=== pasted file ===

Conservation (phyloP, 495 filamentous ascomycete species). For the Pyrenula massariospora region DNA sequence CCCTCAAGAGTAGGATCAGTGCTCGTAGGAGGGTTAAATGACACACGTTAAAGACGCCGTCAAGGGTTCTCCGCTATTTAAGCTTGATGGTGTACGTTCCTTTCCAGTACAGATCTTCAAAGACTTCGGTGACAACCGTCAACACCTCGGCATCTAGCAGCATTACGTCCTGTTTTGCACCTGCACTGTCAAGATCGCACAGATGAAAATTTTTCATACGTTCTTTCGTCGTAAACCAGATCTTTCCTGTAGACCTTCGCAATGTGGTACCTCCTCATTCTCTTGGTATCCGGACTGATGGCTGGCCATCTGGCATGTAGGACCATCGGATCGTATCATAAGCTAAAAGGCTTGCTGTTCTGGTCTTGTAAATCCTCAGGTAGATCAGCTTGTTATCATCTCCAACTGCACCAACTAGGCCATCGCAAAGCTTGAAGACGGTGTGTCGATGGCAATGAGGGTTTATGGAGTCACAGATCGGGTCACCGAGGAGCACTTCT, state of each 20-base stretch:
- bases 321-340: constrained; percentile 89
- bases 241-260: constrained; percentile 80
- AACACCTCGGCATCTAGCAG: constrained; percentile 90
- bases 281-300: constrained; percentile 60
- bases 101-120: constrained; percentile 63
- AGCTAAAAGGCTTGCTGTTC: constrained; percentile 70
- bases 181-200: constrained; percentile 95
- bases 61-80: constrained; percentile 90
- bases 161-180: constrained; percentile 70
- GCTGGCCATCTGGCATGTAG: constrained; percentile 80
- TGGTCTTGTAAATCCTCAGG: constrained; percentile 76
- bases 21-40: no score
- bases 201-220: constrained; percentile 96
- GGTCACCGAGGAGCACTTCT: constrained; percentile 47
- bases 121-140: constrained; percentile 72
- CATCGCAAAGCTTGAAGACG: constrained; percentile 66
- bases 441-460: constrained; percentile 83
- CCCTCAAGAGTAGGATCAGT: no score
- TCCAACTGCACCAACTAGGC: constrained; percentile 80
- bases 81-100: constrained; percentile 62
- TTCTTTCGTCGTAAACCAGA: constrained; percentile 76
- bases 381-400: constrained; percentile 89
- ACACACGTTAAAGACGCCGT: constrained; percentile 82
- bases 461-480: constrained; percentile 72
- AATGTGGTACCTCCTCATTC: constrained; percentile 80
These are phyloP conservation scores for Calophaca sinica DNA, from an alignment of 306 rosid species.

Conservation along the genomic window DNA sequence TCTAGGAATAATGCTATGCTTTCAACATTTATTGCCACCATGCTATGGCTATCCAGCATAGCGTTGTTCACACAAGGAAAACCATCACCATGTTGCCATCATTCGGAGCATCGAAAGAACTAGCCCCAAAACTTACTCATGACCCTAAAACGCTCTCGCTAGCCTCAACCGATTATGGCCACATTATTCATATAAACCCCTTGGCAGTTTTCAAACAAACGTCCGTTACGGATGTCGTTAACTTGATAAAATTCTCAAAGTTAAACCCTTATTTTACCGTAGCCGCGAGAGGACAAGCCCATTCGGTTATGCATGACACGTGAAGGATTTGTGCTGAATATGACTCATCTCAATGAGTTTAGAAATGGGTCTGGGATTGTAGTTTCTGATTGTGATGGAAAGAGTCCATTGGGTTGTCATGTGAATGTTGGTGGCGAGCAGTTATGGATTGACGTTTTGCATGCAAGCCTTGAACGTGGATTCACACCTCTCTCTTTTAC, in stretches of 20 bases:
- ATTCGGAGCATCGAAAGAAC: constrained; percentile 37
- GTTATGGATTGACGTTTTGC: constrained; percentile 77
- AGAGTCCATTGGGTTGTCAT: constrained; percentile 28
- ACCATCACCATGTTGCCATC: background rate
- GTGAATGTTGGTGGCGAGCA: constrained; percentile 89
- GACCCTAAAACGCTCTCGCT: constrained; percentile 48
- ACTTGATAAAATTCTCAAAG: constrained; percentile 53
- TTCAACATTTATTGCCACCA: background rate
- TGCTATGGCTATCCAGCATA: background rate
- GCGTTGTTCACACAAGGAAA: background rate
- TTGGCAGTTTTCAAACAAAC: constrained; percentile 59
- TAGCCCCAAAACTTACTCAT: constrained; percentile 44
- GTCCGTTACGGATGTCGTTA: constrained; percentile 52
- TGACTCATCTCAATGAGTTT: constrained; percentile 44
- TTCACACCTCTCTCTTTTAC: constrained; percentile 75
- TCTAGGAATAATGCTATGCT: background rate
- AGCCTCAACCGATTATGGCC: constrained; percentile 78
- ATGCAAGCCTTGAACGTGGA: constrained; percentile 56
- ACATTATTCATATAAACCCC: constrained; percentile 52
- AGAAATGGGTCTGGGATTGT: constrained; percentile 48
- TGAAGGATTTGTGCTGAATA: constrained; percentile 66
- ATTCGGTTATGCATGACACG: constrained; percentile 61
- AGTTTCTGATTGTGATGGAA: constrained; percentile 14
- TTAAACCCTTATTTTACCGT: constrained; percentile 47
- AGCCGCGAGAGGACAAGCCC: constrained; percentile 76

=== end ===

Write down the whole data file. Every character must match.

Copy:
Conservation (phyloP, 495 filamentous ascomycete species). For the Pyrenula massariospora region DNA sequence CCCTCAAGAGTAGGATCAGTGCTCGTAGGAGGGTTAAATGACACACGTTAAAGACGCCGTCAAGGGTTCTCCGCTATTTAAGCTTGATGGTGTACGTTCCTTTCCAGTACAGATCTTCAAAGACTTCGGTGACAACCGTCAACACCTCGGCATCTAGCAGCATTACGTCCTGTTTTGCACCTGCACTGTCAAGATCGCACAGATGAAAATTTTTCATACGTTCTTTCGTCGTAAACCAGATCTTTCCTGTAGACCTTCGCAATGTGGTACCTCCTCATTCTCTTGGTATCCGGACTGATGGCTGGCCATCTGGCATGTAGGACCATCGGATCGTATCATAAGCTAAAAGGCTTGCTGTTCTGGTCTTGTAAATCCTCAGGTAGATCAGCTTGTTATCATCTCCAACTGCACCAACTAGGCCATCGCAAAGCTTGAAGACGGTGTGTCGATGGCAATGAGGGTTTATGGAGTCACAGATCGGGTCACCGAGGAGCACTTCT, state of each 20-base stretch:
- bases 321-340: constrained; percentile 89
- bases 241-260: constrained; percentile 80
- AACACCTCGGCATCTAGCAG: constrained; percentile 90
- bases 281-300: constrained; percentile 60
- bases 101-120: constrained; percentile 63
- AGCTAAAAGGCTTGCTGTTC: constrained; percentile 70
- bases 181-200: constrained; percentile 95
- bases 61-80: constrained; percentile 90
- bases 161-180: constrained; percentile 70
- GCTGGCCATCTGGCATGTAG: constrained; percentile 80
- TGGTCTTGTAAATCCTCAGG: constrained; percentile 76
- bases 21-40: no score
- bases 201-220: constrained; percentile 96
- GGTCACCGAGGAGCACTTCT: constrained; percentile 47
- bases 121-140: constrained; percentile 72
- CATCGCAAAGCTTGAAGACG: constrained; percentile 66
- bases 441-460: constrained; percentile 83
- CCCTCAAGAGTAGGATCAGT: no score
- TCCAACTGCACCAACTAGGC: constrained; percentile 80
- bases 81-100: constrained; percentile 62
- TTCTTTCGTCGTAAACCAGA: constrained; percentile 76
- bases 381-400: constrained; percentile 89
- ACACACGTTAAAGACGCCGT: constrained; percentile 82
- bases 461-480: constrained; percentile 72
- AATGTGGTACCTCCTCATTC: constrained; percentile 80
These are phyloP conservation scores for Calophaca sinica DNA, from an alignment of 306 rosid species.

Conservation along the genomic window DNA sequence TCTAGGAATAATGCTATGCTTTCAACATTTATTGCCACCATGCTATGGCTATCCAGCATAGCGTTGTTCACACAAGGAAAACCATCACCATGTTGCCATCATTCGGAGCATCGAAAGAACTAGCCCCAAAACTTACTCATGACCCTAAAACGCTCTCGCTAGCCTCAACCGATTATGGCCACATTATTCATATAAACCCCTTGGCAGTTTTCAAACAAACGTCCGTTACGGATGTCGTTAACTTGATAAAATTCTCAAAGTTAAACCCTTATTTTACCGTAGCCGCGAGAGGACAAGCCCATTCGGTTATGCATGACACGTGAAGGATTTGTGCTGAATATGACTCATCTCAATGAGTTTAGAAATGGGTCTGGGATTGTAGTTTCTGATTGTGATGGAAAGAGTCCATTGGGTTGTCATGTGAATGTTGGTGGCGAGCAGTTATGGATTGACGTTTTGCATGCAAGCCTTGAACGTGGATTCACACCTCTCTCTTTTAC, in stretches of 20 bases:
- ATTCGGAGCATCGAAAGAAC: constrained; percentile 37
- GTTATGGATTGACGTTTTGC: constrained; percentile 77
- AGAGTCCATTGGGTTGTCAT: constrained; percentile 28
- ACCATCACCATGTTGCCATC: background rate
- GTGAATGTTGGTGGCGAGCA: constrained; percentile 89
- GACCCTAAAACGCTCTCGCT: constrained; percentile 48
- ACTTGATAAAATTCTCAAAG: constrained; percentile 53
- TTCAACATTTATTGCCACCA: background rate
- TGCTATGGCTATCCAGCATA: background rate
- GCGTTGTTCACACAAGGAAA: background rate
- TTGGCAGTTTTCAAACAAAC: constrained; percentile 59
- TAGCCCCAAAACTTACTCAT: constrained; percentile 44
- GTCCGTTACGGATGTCGTTA: constrained; percentile 52
- TGACTCATCTCAATGAGTTT: constrained; percentile 44
- TTCACACCTCTCTCTTTTAC: constrained; percentile 75
- TCTAGGAATAATGCTATGCT: background rate
- AGCCTCAACCGATTATGGCC: constrained; percentile 78
- ATGCAAGCCTTGAACGTGGA: constrained; percentile 56
- ACATTATTCATATAAACCCC: constrained; percentile 52
- AGAAATGGGTCTGGGATTGT: constrained; percentile 48
- TGAAGGATTTGTGCTGAATA: constrained; percentile 66
- ATTCGGTTATGCATGACACG: constrained; percentile 61
- AGTTTCTGATTGTGATGGAA: constrained; percentile 14
- TTAAACCCTTATTTTACCGT: constrained; percentile 47
- AGCCGCGAGAGGACAAGCCC: constrained; percentile 76